If you could add an inch to any body part, what would you choose?
Wait! That’s not what I meant. Let me rephrase that:
If you could add an inch to any visible muscle of your body, what would you choose?
That’s right… your arms.
The truth is you don’t need big weights to get big arms. In fact, with the right exercises, you don’t need weights at all. How can you build thick arms without the luxury of dumbbells, barbells, and machines?
Simple. Use bodyweight exercises that you can adjust to keep your muscles growing — all you have to do is change the angles. Move closer to the anchor point on the TRX bicep curl, for example, and you’ll instantly ramp up the intensity.
These bodyweight moves also keep your joints happy. By ditching the weights, you’ll lower your risk of an elbow or wrist injury from ugly technique or heavy machine work. Better still, they spice up your routine and break free from the same boring exercises everyone else does. For example, doing towel pullups add variety to your workout and make you look like a total badass in the gym.
Here’s How This Bodyweight Workout Works
Substitute your current arm routine with this workout for four to six weeks to get the full benefits. Take at least one full day of rest between workouts.
Workout A builds size and strength in your biceps and triceps. It also targets your forearms, which are the weak link of your arms; by increasing your grip strength, the rest will follow. We’ll also give you a resistance band exercise where you’ll do dozens of reps without stopping so you can fatigue and pump blood into your triceps.
Workout B is a density workout. Cycle through the exercises without rest and then rest 90 seconds. Set the clock to 10 minutes and do as many rounds of the circuit as possible with as little rest as possible. This workout you’ll blow up your arms (and your lungs) and get you out of the gym in record time.
Follow the system, eat clean, and your arms will grow like weeds.
Sets: 4, Reps: 15
Get on a dip bar, keep your chest out, and lower yourself until your elbows make a 90-degree angle. At the bottom, drive back up. To keep pressure off your neck, look at a spot on the ground a few feet in front of you.
B1) Towel pullups
Sets: 3, Reps: 5
Wrap two towels around a pullup bar and grab the ends in your hands. Squeeze your shoulder blades together and pull yourself up while leading with your chest. If two towels are too difficult, just use one towel and get equal reps on both arms.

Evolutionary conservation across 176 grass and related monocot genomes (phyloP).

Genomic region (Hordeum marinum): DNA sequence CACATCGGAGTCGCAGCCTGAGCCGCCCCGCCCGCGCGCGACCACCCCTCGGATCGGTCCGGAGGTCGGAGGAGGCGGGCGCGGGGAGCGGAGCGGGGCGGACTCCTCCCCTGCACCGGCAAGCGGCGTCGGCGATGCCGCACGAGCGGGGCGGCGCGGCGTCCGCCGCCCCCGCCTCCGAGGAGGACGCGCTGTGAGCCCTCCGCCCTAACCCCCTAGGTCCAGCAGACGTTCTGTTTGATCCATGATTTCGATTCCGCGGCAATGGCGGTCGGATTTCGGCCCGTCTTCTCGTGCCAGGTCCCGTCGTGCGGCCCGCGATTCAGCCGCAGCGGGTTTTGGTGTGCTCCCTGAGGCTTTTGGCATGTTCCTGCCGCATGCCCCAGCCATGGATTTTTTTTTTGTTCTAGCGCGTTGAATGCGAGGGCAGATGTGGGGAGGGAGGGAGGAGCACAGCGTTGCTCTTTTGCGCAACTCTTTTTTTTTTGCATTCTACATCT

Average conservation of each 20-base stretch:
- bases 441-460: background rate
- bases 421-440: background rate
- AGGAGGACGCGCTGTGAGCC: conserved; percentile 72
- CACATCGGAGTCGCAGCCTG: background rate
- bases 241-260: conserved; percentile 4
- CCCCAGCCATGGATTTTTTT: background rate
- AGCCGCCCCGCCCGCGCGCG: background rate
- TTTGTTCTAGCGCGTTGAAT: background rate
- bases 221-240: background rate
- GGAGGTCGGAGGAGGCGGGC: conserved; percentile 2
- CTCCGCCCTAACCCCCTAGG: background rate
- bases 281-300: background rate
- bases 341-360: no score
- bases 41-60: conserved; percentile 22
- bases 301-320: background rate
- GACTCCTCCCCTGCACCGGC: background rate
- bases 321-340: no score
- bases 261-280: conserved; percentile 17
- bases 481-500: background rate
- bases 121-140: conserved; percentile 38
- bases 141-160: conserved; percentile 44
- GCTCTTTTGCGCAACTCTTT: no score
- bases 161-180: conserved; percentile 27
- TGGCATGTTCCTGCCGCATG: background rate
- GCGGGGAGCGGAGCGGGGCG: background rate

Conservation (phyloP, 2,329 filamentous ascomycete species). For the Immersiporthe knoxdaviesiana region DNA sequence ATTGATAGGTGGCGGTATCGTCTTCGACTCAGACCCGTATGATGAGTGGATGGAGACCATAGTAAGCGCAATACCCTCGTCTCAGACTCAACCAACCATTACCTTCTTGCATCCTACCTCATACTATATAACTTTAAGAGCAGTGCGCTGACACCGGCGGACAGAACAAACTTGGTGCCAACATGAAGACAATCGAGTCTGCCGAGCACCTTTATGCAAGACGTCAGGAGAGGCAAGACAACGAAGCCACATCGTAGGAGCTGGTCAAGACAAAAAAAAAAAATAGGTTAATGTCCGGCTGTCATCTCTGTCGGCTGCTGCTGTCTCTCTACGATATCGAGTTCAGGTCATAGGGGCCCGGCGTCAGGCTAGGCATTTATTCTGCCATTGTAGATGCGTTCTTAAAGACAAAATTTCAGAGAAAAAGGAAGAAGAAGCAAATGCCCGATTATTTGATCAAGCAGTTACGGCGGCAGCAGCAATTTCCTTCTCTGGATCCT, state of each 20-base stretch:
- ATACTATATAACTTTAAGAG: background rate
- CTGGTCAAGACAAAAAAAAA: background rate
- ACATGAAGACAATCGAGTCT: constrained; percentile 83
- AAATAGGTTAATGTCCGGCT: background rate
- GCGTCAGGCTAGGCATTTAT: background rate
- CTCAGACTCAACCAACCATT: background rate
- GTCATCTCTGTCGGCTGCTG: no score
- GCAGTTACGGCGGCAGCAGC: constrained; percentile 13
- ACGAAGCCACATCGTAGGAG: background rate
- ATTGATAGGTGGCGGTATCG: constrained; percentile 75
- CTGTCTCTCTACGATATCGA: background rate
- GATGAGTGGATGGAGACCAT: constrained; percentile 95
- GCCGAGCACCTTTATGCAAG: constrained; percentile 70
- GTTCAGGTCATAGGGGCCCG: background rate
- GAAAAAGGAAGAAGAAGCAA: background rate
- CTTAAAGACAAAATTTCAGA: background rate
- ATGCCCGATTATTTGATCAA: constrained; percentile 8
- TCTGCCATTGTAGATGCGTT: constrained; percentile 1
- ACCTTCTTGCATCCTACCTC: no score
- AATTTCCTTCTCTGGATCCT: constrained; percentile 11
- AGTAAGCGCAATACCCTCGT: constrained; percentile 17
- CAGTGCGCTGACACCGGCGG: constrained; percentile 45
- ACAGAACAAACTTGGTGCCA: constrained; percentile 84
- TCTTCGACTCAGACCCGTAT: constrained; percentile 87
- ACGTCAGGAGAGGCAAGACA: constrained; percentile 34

C1) TRX Bicep Curls
Sets: 3, Reps 15
Grab a TRX and face the anchor point. Lean away, keep your body straight, and pin your upper arms at your sides. Then, curl the TRX towards you. To make this harder, move your feet closer to the anchor point.
C2) Band pushdown
Sets 3: Reps: 50 – 75
Attach a light band to a sturdy overhead object and grasp an end with both hands. Pin your upper arms at your sides and extend your elbows to lockout. Grab the band where the level of resistance will take your around 50 to 75 reps before you fatigue.
A1) Narrow-grip chin ups
Sets: As many as you can; Reps: 5
Hang from a chinup bar with palms facing toward you and only a few inches apart. Squeeze your shoulder blades together and pull yourself up until your chin is over the bar.
A2) Narrow-width pushups
Sets: As many as you can, Reps: 10
Get into a pushup position with your hands only a few inches apart. Lower yourself by keeping your elbows close to your sides. To make this exercise harder, elevate your feet or throw on a weight vest.
A3) TRX Tricep Extension
Sets: As many as you can, Reps: 10
Grab a TRX and stand facing away from the anchor point. Lean forward and keep your body straight; keep your elbows in front of your chest and hands around forehead-height. While keeping your body rigid and upper-arms stationary, extend your forearms forward to activate your triceps and push yourself up.
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